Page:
NY Mirror

I could have sworn Miami Beach had peaked along with drag, butter, and breast implants, but it's still booming so fiercely that developers are scrambling to find new corners of it to exploit for voluptuous aesthetes and leather-faced guidebook holders. The open-air Lincoln Road Mall is now as wall-to-wall with tourists (and people) as Ocean Drive, and over the causeway, even Miami itself has enjoyed celebrity fallout, the Design District playing host to a mass of chichi furniture showrooms centered on a 40-foot high-heel-shoe sculpture intriguingly known as "the gondola."

The town is founded on a religion devoted to pure hedonism, rewarding beauty in architecture, weather, and pecs—in South Beach, it's The New Yorker, not porn, that comes in plastic—but it's all so seductive you gladly check your mind at the door for three days while taking in a variety of Volleypalooza marathons and white hotel lobbies. It's bizarrely fabulous, even if everything seems borrowed from other cultures and is so thrown together that the natural food market is adjacent to the Pleasure Emporium—you can get some arugula and a lap dance in one quick stop.

Celebrity spotting is feverish—"Look, that's Victor Alfaro's twin brother, Pablo!"—and the hotels and clubs use the star mania to lure you in. A dive called the Fiesta Promenade stations a sequined huckster outside, where he doles out free-admission wristbands to frisky pedestrians of his choice. The creature told me I'd get to meet Lou Bega (you know, "Mambo No. 5") if I went in, and I don't know what's more pathetic—the fact that I chomped at the chance or that I couldn't find him!

I was sent down by the Miami Film Festival, which is so press-friendly the reps will drive you to an after-hours strip club if you feel like it—they just want to promote Miami in any form. They even arranged a museum director's tour of the Wolfsonian—a stunning assemblage of modern objects imbued with messages about progress and politics—and luckily it was right next to Twist, a sprawling gay hangout filled with gyrating go-go boys. (The slogan? "Never a cover . . . always a groove.")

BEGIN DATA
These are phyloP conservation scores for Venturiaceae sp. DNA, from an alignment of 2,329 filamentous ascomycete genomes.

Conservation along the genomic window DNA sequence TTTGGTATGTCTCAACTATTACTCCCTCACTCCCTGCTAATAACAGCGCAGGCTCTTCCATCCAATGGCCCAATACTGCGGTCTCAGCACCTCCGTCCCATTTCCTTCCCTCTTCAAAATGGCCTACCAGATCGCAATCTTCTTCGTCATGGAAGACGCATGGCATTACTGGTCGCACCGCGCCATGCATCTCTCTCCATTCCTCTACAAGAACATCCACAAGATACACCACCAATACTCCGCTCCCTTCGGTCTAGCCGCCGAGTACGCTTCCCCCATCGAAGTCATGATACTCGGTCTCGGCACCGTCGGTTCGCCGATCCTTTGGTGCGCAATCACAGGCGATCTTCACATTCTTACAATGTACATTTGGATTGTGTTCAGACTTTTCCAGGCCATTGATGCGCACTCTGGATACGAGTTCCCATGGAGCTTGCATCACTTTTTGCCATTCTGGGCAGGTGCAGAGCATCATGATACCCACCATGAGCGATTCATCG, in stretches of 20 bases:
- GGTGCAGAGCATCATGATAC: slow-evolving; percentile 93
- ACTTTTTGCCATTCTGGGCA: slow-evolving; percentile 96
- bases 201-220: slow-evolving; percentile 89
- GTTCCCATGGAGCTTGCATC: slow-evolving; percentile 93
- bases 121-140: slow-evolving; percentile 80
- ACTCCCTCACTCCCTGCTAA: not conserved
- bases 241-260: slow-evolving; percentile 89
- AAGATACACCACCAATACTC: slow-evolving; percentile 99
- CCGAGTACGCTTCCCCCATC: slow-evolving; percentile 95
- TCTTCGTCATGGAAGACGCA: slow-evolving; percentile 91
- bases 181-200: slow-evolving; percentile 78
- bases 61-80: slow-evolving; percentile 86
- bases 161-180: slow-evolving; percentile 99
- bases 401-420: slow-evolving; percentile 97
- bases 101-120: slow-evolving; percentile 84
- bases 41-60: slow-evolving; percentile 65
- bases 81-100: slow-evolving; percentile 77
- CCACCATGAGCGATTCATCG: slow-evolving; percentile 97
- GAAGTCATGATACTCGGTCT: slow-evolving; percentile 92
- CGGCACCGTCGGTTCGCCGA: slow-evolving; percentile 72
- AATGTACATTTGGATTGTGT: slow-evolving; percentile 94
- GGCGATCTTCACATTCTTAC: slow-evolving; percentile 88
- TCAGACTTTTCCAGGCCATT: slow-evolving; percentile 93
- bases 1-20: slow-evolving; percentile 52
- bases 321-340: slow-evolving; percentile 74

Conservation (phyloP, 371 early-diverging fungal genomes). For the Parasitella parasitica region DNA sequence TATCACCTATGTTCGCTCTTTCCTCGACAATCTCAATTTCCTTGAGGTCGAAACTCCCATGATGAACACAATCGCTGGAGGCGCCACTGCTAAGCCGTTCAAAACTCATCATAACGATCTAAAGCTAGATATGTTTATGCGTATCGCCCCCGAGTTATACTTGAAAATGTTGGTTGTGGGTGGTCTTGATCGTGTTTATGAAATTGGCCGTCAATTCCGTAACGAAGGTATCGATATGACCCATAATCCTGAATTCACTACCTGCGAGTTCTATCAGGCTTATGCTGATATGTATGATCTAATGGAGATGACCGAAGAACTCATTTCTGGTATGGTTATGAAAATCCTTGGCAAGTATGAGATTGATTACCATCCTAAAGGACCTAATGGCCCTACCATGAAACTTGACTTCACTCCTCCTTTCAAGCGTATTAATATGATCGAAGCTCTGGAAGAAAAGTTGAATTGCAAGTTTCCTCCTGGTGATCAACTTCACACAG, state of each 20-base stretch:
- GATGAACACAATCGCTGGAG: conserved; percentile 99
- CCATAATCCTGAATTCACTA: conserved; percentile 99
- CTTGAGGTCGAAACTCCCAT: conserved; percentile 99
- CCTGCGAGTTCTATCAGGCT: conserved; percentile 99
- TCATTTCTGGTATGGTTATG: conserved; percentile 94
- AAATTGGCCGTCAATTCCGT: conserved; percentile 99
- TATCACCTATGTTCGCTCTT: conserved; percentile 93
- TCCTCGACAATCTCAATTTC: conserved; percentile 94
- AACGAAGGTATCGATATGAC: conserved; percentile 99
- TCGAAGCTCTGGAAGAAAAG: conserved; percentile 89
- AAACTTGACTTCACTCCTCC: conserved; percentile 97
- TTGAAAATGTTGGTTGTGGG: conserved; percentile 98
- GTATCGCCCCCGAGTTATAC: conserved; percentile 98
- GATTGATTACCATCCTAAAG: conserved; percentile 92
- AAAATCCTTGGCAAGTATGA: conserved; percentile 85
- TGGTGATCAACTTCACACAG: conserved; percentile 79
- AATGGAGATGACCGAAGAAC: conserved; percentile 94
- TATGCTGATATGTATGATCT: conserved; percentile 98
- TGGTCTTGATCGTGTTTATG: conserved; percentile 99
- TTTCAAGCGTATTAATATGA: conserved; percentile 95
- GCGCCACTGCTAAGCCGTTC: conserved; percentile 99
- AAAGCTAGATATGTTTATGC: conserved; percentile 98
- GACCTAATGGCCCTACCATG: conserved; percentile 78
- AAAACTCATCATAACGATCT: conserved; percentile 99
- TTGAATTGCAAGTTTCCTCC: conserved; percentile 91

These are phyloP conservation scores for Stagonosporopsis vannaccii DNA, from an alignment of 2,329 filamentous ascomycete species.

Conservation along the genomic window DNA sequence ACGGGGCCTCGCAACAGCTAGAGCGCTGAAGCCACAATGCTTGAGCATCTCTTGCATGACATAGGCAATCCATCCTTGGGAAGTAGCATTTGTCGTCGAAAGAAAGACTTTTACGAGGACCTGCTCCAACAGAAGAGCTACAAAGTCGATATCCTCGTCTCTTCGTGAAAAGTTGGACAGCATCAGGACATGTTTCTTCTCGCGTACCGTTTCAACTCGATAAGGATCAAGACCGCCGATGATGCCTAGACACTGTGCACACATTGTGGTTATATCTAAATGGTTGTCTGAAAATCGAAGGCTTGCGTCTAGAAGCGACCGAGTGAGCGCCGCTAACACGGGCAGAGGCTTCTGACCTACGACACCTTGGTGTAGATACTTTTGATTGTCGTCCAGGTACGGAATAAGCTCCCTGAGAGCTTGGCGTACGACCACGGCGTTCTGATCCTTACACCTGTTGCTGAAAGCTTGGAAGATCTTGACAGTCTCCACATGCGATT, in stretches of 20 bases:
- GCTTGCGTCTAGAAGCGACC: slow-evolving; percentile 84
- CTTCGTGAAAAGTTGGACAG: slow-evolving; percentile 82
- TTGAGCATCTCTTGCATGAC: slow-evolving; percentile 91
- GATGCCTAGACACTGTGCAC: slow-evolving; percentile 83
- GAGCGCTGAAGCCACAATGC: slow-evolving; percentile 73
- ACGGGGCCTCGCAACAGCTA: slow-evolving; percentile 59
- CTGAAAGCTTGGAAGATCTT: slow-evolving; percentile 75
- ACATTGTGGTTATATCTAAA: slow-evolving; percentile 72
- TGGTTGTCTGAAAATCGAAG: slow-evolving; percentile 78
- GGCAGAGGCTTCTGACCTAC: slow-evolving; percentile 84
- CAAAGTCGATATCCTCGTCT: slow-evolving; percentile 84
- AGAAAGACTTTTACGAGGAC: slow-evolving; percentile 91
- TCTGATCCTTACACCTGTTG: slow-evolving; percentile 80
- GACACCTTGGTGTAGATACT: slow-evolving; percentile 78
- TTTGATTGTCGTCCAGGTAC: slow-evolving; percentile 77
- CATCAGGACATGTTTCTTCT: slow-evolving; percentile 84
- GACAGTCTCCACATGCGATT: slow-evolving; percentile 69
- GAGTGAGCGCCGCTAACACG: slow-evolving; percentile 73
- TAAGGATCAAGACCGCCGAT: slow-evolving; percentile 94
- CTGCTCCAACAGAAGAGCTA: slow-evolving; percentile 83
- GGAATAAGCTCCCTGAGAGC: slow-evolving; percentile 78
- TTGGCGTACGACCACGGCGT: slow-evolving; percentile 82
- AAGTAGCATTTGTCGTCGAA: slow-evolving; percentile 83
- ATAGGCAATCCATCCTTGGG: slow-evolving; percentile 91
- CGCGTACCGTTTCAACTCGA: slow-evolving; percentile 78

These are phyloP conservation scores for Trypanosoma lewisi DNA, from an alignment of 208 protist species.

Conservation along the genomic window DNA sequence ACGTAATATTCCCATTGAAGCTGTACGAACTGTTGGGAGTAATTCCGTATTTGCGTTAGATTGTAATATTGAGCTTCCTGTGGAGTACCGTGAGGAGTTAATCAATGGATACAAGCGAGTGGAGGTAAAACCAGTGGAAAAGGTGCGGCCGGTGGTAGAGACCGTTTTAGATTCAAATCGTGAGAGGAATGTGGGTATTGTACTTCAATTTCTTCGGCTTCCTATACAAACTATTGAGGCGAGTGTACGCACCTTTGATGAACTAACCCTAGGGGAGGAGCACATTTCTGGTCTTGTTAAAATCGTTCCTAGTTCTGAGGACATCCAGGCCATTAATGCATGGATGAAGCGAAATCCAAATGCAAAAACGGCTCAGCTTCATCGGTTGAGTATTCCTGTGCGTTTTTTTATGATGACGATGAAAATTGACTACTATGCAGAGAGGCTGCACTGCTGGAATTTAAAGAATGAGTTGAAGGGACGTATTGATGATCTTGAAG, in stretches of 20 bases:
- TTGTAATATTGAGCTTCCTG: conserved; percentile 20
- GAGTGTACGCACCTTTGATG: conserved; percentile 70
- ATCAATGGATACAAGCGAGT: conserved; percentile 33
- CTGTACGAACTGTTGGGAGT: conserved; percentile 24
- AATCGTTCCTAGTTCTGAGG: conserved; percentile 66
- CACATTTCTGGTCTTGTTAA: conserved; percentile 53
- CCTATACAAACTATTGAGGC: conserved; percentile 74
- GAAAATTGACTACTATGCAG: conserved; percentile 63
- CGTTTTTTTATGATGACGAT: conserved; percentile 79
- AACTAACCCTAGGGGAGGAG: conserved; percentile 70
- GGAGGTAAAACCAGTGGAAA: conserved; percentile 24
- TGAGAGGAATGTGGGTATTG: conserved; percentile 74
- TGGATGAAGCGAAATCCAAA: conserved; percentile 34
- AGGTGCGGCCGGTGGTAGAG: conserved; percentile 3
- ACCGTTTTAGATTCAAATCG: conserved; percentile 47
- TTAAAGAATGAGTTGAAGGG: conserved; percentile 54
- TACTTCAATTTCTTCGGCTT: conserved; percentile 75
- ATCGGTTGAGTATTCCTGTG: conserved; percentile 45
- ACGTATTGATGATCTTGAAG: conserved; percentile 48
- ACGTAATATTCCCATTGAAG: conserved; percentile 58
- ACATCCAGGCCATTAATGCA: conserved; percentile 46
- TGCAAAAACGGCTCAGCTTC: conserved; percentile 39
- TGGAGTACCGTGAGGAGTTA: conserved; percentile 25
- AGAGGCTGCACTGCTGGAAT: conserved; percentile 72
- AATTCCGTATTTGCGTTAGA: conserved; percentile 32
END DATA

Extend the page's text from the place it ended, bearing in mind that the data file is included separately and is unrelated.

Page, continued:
The fest's opening-night film, The Golden Bowl—which I saw only the second half of due to pesky flight delays—seemed lush and absorbing, though one woman was complaining, "There was no action!" Please—at least someone drops the bowl at one point. For Merchant-Ivory, that's practically an action thriller. At the party by the gondola/shoe, the action involved the film's Jeremy Northam working the room in that disarmingly dashing way of his. "Miramax was going to release the movie, but they got cold feet," he oozed, as I stood transfixed. "They dyed my beard black, but it never came off on my pillow," he added, my jaw dropping in admiration. "You can buy some coasters here," he quipped, as I continued panting, dumbstruck. I don't know if the guy's devastatingly witty or just plain gorgeous, but either way I'm in serious like!

Sobering things up, actor Germán Jaramillo told me he plays a writer who falls for a teenage hustler-killer in Barbet Schroeder's Our Lady of the Assassins—the festival's grittily compelling attraction the next night. "The film shows the contradiction between love and violence," he said, but I didn't realize those were two different things!

Love was harmless again in the fluffily Brazilian Possible Loves, which provides three potential scenarios for a guy's romantic life after his girlfriend disses him. (In one of them, he changes his hair and goes gay.) After the screening, I asked director Sandra Werneck if she'd seen the similar Sliding Doors. "I didn't like it," she said, bluntly. "It was cause and effect—'What if she doesn't go?' In mine, she just doesn't go. That's it."